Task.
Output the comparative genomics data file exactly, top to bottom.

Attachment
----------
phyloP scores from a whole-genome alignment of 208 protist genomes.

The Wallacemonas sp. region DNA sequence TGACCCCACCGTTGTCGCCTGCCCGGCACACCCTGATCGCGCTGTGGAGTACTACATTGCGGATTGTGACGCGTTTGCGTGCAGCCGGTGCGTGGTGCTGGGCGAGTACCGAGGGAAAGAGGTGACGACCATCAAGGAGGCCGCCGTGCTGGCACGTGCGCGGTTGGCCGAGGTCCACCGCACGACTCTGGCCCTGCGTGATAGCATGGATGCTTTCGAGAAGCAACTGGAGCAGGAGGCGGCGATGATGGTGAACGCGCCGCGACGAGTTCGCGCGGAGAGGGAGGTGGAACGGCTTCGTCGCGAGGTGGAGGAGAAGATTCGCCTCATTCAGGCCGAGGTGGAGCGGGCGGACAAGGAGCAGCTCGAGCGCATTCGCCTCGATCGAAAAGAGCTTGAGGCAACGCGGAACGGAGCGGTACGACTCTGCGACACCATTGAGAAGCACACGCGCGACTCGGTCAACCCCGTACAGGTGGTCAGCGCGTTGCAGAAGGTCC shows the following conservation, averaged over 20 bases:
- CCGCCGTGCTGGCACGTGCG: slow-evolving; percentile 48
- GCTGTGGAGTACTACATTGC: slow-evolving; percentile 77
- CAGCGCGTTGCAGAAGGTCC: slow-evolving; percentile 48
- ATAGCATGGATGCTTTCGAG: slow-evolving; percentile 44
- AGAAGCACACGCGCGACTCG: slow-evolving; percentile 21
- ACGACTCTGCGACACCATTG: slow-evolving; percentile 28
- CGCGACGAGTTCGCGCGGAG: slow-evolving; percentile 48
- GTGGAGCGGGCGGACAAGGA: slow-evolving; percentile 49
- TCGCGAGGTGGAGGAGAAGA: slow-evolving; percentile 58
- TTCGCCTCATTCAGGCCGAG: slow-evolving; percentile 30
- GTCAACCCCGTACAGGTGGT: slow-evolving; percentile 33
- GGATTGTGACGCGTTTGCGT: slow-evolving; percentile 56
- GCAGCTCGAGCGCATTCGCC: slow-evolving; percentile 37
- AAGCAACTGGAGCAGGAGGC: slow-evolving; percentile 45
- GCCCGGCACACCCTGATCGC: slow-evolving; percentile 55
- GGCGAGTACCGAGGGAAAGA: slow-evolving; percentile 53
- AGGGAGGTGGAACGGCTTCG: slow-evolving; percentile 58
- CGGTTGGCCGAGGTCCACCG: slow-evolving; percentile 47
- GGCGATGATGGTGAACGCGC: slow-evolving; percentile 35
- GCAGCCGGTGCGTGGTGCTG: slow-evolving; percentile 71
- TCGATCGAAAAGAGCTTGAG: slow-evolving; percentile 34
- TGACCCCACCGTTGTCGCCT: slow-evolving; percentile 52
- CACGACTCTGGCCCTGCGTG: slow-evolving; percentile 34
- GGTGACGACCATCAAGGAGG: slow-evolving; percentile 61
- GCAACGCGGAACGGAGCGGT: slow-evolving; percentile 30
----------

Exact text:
phyloP scores from a whole-genome alignment of 208 protist genomes.

The Wallacemonas sp. region DNA sequence TGACCCCACCGTTGTCGCCTGCCCGGCACACCCTGATCGCGCTGTGGAGTACTACATTGCGGATTGTGACGCGTTTGCGTGCAGCCGGTGCGTGGTGCTGGGCGAGTACCGAGGGAAAGAGGTGACGACCATCAAGGAGGCCGCCGTGCTGGCACGTGCGCGGTTGGCCGAGGTCCACCGCACGACTCTGGCCCTGCGTGATAGCATGGATGCTTTCGAGAAGCAACTGGAGCAGGAGGCGGCGATGATGGTGAACGCGCCGCGACGAGTTCGCGCGGAGAGGGAGGTGGAACGGCTTCGTCGCGAGGTGGAGGAGAAGATTCGCCTCATTCAGGCCGAGGTGGAGCGGGCGGACAAGGAGCAGCTCGAGCGCATTCGCCTCGATCGAAAAGAGCTTGAGGCAACGCGGAACGGAGCGGTACGACTCTGCGACACCATTGAGAAGCACACGCGCGACTCGGTCAACCCCGTACAGGTGGTCAGCGCGTTGCAGAAGGTCC shows the following conservation, averaged over 20 bases:
- CCGCCGTGCTGGCACGTGCG: slow-evolving; percentile 48
- GCTGTGGAGTACTACATTGC: slow-evolving; percentile 77
- CAGCGCGTTGCAGAAGGTCC: slow-evolving; percentile 48
- ATAGCATGGATGCTTTCGAG: slow-evolving; percentile 44
- AGAAGCACACGCGCGACTCG: slow-evolving; percentile 21
- ACGACTCTGCGACACCATTG: slow-evolving; percentile 28
- CGCGACGAGTTCGCGCGGAG: slow-evolving; percentile 48
- GTGGAGCGGGCGGACAAGGA: slow-evolving; percentile 49
- TCGCGAGGTGGAGGAGAAGA: slow-evolving; percentile 58
- TTCGCCTCATTCAGGCCGAG: slow-evolving; percentile 30
- GTCAACCCCGTACAGGTGGT: slow-evolving; percentile 33
- GGATTGTGACGCGTTTGCGT: slow-evolving; percentile 56
- GCAGCTCGAGCGCATTCGCC: slow-evolving; percentile 37
- AAGCAACTGGAGCAGGAGGC: slow-evolving; percentile 45
- GCCCGGCACACCCTGATCGC: slow-evolving; percentile 55
- GGCGAGTACCGAGGGAAAGA: slow-evolving; percentile 53
- AGGGAGGTGGAACGGCTTCG: slow-evolving; percentile 58
- CGGTTGGCCGAGGTCCACCG: slow-evolving; percentile 47
- GGCGATGATGGTGAACGCGC: slow-evolving; percentile 35
- GCAGCCGGTGCGTGGTGCTG: slow-evolving; percentile 71
- TCGATCGAAAAGAGCTTGAG: slow-evolving; percentile 34
- TGACCCCACCGTTGTCGCCT: slow-evolving; percentile 52
- CACGACTCTGGCCCTGCGTG: slow-evolving; percentile 34
- GGTGACGACCATCAAGGAGG: slow-evolving; percentile 61
- GCAACGCGGAACGGAGCGGT: slow-evolving; percentile 30